Grave mistreatment of ethnic minorities, migrants, and refugees is on the rise both in the U.S. and globally in the midst of record migration across international borders. A group of Episcopal Church dioceses has responded by adopting Migration With Dignity resolutions. In light of our faith and of our church’s groundbreaking ongoing ministry to migrants, the resolutions call for a new positive framework to recognize and promote the dignity of refugees, asylum seekers, displaced persons, and those who cross borders seeking opportunity.
On December 13, the seminary hosted a panel to examine the background, the theology and the application of the Migration With Dignity framework.
- Carl Bruch – Senior Attorney, Director of International Programs at Environmental Law Institute
- The Rev. Cn. David Ulloa Chavez – Canon for Border Ministries at the Episcopal Diocese of Arizona
- Martin Dickinson – Co-chair, Neighbor-to-Neighbor at Washington National Cathedral
- The Rev. Ruth Meyers, PhD – Hodges-Haynes Professor of Liturgics at Church Divinity School of the Pacific; Assisting Priest at All Souls Episcopal Parish, Berkeley, CA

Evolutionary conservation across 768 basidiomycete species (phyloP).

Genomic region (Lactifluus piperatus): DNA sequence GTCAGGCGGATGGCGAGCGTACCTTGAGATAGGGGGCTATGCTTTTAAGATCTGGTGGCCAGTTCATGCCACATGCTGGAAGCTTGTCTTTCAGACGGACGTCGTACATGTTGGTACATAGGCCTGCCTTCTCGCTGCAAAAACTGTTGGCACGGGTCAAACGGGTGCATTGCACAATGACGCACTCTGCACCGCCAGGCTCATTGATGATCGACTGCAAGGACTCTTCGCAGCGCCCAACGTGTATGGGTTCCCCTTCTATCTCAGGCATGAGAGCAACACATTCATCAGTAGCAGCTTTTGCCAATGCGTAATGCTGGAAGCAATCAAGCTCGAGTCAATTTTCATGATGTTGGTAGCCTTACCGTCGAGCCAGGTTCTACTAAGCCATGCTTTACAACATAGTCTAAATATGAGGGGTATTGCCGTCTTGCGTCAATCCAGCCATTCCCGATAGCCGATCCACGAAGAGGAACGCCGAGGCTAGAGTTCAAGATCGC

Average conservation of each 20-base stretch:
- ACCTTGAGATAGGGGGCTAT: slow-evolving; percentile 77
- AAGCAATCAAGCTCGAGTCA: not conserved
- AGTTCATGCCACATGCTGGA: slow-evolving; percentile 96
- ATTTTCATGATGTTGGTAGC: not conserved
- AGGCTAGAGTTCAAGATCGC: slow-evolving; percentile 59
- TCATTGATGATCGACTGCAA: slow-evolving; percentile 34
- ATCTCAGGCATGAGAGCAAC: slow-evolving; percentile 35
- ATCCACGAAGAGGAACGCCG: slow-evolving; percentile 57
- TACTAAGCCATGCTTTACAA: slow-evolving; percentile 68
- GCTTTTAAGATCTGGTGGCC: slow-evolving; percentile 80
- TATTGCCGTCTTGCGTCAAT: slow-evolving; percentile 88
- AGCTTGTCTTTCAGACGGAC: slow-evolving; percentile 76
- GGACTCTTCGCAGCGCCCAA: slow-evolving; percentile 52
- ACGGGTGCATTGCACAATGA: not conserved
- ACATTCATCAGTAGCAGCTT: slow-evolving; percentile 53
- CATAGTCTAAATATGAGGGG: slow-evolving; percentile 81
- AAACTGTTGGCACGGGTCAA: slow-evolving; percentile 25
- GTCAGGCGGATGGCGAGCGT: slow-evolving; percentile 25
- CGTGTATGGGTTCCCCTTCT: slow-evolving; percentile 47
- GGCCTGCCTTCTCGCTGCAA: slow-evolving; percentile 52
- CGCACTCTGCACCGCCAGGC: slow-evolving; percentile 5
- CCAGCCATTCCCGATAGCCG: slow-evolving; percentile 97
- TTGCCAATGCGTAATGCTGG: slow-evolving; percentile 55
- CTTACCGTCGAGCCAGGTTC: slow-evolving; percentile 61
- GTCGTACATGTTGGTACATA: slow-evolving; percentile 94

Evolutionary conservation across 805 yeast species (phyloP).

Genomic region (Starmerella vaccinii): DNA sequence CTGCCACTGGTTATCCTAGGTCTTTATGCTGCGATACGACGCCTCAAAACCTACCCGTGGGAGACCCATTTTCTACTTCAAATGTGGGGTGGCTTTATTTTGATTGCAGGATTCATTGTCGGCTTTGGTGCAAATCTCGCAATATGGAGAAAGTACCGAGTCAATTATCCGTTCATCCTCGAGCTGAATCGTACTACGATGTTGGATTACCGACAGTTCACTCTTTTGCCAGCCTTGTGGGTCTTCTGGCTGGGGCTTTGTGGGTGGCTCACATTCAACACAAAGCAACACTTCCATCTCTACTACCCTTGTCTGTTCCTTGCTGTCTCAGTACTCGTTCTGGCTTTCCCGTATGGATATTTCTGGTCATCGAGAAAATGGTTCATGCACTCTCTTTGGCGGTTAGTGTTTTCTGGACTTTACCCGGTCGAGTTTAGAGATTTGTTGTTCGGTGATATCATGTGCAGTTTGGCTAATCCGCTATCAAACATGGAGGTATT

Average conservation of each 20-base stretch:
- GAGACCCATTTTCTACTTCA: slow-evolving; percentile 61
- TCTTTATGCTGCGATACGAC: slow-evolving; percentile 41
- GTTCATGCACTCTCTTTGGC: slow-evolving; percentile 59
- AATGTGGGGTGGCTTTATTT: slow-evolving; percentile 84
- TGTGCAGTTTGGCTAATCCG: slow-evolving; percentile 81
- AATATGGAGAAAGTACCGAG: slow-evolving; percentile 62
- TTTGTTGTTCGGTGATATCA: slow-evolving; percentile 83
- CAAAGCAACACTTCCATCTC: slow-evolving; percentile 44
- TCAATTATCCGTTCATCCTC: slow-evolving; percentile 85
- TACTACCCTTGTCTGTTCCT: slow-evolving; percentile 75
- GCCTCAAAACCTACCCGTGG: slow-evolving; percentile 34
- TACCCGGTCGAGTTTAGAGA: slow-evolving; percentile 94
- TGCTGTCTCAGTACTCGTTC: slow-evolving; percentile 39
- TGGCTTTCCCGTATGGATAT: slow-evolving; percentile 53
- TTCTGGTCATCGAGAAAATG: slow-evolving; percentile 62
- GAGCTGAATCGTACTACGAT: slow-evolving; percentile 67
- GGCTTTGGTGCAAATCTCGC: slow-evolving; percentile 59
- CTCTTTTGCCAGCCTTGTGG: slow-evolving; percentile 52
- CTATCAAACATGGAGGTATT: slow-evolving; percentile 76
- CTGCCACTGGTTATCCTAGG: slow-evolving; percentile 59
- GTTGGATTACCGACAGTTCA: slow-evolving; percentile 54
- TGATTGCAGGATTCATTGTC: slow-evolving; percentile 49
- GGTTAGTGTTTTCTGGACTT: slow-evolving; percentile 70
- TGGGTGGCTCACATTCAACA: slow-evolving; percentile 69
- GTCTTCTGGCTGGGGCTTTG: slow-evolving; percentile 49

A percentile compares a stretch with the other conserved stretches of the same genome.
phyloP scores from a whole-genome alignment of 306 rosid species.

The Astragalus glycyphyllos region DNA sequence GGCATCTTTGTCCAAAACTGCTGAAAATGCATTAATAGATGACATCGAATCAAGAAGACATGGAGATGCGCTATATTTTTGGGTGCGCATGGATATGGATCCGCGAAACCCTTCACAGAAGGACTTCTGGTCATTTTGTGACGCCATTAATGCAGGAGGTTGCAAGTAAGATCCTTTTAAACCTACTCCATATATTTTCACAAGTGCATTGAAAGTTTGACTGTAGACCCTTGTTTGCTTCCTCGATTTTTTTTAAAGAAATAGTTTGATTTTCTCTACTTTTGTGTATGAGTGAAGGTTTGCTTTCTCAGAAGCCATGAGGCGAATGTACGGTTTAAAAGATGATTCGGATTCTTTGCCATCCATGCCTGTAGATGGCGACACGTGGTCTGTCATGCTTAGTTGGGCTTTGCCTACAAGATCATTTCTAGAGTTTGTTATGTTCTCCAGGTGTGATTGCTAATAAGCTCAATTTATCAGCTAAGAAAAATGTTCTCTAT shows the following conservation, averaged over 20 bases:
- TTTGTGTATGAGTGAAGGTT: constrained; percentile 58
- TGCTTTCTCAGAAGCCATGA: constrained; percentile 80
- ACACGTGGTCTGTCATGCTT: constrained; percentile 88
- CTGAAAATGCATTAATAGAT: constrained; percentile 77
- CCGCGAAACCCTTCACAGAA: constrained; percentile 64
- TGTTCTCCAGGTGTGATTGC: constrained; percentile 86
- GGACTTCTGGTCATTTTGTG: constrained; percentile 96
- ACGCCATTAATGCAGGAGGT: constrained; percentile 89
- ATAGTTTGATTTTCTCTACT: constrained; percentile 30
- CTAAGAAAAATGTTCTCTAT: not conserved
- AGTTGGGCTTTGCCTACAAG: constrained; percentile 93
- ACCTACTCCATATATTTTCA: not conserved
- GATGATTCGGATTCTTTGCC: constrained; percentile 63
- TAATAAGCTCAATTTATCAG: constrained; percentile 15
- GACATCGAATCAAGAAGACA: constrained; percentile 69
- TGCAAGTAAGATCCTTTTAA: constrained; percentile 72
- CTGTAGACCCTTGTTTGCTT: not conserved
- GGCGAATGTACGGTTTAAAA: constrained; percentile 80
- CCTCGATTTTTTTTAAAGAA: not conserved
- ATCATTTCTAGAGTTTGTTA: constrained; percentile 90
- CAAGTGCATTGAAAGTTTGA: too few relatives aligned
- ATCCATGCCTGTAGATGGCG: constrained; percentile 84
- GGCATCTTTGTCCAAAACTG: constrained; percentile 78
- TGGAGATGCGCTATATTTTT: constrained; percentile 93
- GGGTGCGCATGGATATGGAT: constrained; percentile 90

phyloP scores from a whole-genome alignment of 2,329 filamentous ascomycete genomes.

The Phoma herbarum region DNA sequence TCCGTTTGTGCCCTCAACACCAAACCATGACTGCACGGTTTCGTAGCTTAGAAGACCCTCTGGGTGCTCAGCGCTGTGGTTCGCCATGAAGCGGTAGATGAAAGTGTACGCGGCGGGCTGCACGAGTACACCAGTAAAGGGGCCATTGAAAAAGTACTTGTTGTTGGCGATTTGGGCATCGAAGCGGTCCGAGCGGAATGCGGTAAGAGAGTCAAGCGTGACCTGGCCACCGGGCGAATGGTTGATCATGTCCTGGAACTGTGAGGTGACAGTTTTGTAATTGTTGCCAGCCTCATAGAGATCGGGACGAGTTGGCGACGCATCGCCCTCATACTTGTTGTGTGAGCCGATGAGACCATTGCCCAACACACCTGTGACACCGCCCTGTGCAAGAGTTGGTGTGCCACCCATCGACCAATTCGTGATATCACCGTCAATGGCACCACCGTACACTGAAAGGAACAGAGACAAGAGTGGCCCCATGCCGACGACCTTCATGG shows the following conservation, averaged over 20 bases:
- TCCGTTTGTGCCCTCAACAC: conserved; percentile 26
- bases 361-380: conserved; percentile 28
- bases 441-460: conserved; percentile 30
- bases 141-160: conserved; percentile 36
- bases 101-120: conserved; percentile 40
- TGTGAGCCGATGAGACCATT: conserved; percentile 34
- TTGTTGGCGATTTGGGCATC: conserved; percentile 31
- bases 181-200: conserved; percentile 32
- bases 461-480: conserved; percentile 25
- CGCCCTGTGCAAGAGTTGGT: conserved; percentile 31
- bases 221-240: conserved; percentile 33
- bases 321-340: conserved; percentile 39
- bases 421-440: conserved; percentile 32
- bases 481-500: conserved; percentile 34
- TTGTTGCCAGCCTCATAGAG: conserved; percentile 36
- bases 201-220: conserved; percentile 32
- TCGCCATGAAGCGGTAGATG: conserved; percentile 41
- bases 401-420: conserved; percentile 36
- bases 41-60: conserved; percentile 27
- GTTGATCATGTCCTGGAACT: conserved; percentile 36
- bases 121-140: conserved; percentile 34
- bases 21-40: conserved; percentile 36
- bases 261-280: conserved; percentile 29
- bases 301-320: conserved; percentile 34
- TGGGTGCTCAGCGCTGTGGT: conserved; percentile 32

These Migration With Dignity diocesan resolutions provide a needed positive general statement, reaffirming and updating the Episcopal Church’s overall, long-standing commitment to human rights as they pertain to just treatment of the world’s refugees, asylum-seekers, and all migrants. The key elements of the resolutions align with and can be derived from the United Nation’s Universal Declaration of Human Rights (UDHR), whose lead author, Eleanor Roosevelt, first lady of the United States from 1933 to 1945, is recognized on the Human Rights Porch of the Washington National Cathedral. The Episcopal Church has strongly supported the Universal Declaration of Human Rights since it was proclaimed by the U.N. General Assembly in 1948.
The Migration With Dignity resolutions also accord with key positions of the Anglican Communion. As the Lambeth Human Dignity call (2022) sets forth, actions against the human dignity of God’s children, including those against migrants and refugees, are sin, and hospitality to all and faithfulness to each are key marks of a godly community.
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